Musician Kyle Eastwood’s insider guide to Paris
The movie icon’s son has lived in Paris for almost a decade where he built his music career. He takes us on a tour of his favourite haunts
I first came to Paris in the 1970s with my mother – we would visit the UK, France and Italy and do an art-and-culture trip. At that time, I had no idea of the link between Paris and jazz. It wasn’t until I started learning the piano that I heard how Sidney Bechet, Bud Powell and so many greats had been welcomed by the French and made the city their home.
Europe at the time seemed like a good place to be an American jazz musician – something that was confirmed when I started playing here. So, about nine years ago, I moved first to London, then Paris – and I’m still here.
If people ask me where to go and see jazz in Paris, I always tell them to check out Rue des Lombards first – there are three or four clubs along this stretch. Sunset Sunside (00 33 1 40 26 46 60; sunset-sunside.com) has one club above the other, with different shows in each. Sunset tends to be electric, whereas Sunside favours more acoustic acts.
The Ducs des Lombards (00 1 42 33 22 88; ducdeslombards.com) has a very intimate feel, especially if you’re sitting downstairs, where you’ll find yourself right next to the band. In the tiny upstairs area at La Baiser Salé (00 33 1 42 33 37 71; lebaisersale.com) there’s a mixed programme – anything from chanson and Latin to Afro-beat and modern jazz.
My favourite venue here is New Morning (00 33 1 45 23 51 41; newmorning.com). With a lot of world music on the bill, it’s something of a jazz shrine – Chet Baker, Miles Davis and Dizzy all graced what was an old garage with their presence. The sound is pretty amazing, too, and it pulls a mixed crowd. In fact, I find the audiences cover a much broader age range here than in the US or UK. Plenty of younger people listen to jazz – they have a great feel for the music and are very knowledgeable.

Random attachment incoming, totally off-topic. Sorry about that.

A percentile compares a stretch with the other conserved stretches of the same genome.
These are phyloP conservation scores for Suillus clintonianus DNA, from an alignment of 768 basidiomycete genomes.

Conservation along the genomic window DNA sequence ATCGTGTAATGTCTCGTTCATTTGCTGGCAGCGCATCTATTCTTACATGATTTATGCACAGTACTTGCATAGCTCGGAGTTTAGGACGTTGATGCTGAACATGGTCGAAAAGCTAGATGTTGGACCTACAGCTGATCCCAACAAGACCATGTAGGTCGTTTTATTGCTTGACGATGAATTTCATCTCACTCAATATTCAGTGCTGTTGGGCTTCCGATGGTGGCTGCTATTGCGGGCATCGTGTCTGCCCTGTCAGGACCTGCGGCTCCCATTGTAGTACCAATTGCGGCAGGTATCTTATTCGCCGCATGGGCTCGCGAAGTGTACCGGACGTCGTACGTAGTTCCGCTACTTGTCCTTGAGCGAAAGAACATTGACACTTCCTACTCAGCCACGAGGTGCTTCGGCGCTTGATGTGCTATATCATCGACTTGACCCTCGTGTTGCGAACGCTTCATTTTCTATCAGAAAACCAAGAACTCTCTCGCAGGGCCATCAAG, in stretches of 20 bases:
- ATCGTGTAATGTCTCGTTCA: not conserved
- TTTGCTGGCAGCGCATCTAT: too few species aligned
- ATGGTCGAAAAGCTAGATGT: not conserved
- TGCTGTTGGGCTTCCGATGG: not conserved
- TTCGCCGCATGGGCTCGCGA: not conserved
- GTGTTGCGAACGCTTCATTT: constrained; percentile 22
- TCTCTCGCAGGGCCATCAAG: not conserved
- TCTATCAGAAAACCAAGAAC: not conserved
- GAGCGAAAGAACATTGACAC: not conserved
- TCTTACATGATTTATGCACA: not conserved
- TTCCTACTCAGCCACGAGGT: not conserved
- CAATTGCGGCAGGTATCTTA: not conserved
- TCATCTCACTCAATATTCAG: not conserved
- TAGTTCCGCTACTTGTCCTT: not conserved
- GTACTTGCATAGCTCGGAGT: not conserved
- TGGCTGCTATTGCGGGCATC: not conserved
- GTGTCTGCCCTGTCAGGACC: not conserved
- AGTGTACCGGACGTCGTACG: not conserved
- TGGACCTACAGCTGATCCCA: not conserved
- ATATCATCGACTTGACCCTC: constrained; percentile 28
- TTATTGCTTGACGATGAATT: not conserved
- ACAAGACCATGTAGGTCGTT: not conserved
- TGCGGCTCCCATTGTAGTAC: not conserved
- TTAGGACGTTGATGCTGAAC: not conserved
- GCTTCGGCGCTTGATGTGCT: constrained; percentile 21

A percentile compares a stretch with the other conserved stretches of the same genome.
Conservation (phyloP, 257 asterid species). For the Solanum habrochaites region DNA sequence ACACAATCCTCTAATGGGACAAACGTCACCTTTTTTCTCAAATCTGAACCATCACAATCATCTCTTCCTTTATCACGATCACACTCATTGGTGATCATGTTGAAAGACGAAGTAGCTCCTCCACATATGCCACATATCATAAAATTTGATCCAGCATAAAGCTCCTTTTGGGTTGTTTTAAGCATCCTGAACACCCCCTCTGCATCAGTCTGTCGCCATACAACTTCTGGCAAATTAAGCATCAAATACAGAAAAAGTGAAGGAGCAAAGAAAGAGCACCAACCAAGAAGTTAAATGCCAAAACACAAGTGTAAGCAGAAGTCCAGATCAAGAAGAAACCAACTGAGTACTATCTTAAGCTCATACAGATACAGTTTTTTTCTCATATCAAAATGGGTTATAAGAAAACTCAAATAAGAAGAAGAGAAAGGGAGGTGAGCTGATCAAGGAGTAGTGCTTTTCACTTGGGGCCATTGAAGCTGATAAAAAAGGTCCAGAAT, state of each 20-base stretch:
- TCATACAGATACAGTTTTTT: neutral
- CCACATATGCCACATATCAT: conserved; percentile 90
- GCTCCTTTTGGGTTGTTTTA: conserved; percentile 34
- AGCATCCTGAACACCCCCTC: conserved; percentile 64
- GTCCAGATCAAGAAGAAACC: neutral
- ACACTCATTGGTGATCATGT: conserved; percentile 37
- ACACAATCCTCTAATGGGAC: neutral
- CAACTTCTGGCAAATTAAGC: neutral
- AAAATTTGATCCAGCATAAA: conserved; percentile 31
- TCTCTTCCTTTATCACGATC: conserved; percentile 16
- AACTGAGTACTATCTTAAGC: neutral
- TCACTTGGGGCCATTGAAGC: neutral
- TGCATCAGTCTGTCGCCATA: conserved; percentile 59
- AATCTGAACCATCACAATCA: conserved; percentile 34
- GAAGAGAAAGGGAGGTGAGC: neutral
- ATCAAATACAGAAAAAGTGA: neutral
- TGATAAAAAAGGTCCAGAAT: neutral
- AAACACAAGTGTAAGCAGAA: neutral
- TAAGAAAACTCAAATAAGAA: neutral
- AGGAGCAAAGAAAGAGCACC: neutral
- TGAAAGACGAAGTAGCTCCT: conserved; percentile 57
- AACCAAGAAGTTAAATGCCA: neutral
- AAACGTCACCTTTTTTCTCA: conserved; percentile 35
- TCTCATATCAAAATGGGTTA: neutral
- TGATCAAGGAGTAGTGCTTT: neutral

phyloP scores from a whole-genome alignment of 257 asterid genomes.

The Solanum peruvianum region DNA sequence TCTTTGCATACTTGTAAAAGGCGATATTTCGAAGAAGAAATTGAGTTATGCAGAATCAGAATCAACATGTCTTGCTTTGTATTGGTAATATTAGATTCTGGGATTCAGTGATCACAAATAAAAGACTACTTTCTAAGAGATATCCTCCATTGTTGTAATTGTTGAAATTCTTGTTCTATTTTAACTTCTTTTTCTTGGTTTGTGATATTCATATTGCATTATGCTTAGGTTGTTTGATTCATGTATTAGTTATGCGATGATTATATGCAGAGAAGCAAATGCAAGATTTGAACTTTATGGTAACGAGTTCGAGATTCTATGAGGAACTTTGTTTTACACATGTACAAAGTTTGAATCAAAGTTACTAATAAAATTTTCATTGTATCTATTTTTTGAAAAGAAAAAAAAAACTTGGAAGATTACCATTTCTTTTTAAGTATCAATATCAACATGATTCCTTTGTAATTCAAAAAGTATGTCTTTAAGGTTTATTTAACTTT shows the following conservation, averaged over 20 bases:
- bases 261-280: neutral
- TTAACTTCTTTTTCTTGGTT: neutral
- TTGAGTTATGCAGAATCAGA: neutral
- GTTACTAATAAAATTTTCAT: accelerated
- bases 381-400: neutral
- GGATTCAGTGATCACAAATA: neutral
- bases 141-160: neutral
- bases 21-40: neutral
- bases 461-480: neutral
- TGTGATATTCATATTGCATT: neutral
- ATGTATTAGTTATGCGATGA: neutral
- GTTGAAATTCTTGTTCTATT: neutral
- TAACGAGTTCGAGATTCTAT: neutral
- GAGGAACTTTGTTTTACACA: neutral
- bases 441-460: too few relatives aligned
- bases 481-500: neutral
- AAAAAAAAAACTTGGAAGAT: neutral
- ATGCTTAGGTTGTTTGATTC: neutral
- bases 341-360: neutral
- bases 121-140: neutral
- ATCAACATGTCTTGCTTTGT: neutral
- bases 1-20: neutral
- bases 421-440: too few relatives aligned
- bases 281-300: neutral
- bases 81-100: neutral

It’s also worth checking to see if there’s a festival on. The summer Paris Jazz Festival (parisjazzfestival.fr), held in the open-air hall in Parc Floral, the botanic gardens, runs through June and July. There’s always a family-friendly atmosphere and a first-class line-up.
Paris is a great place for walking or cycling. I love strolling through the Jardin du Luxembourg, and I often pick up a Vélib’ bike (velib.paris), which are a bit like London’s Boris bikes, and cycle around. Paris is such a pretty city; there’s something beautiful around every corner. But if I had to pick one building, it would be the Palais Garnier opera house (operadeparis.fr). It’s incredibly lovely, inside and out. Of the city’s museums, the Musée d’Orsay (musee-orsay.fr) is my favourite.
When people visit, I take them to a local bar-restaurant called Le Vin de Bellechasse (00 33 1 47 05 11 11). It’s just up the road from where I live, and not at all touristy. Or for something in the classic Parisian tradition, we’ll go to the Brasserie Balzar on rue des Ecoles (00 3 1 43 54 13 67; brasseriebalzar.com) for the poulet rôti – a delicious roast chicken that’s pretty hard to beat.
Kyle Eastwood, the son of actor-director Clint Eastwood and model Maggie Johnson, is a bass player, composer and producer. He has contributed to the soundtracks of several of his father’s films, including Letters from Iwo Jima and Gran Torino.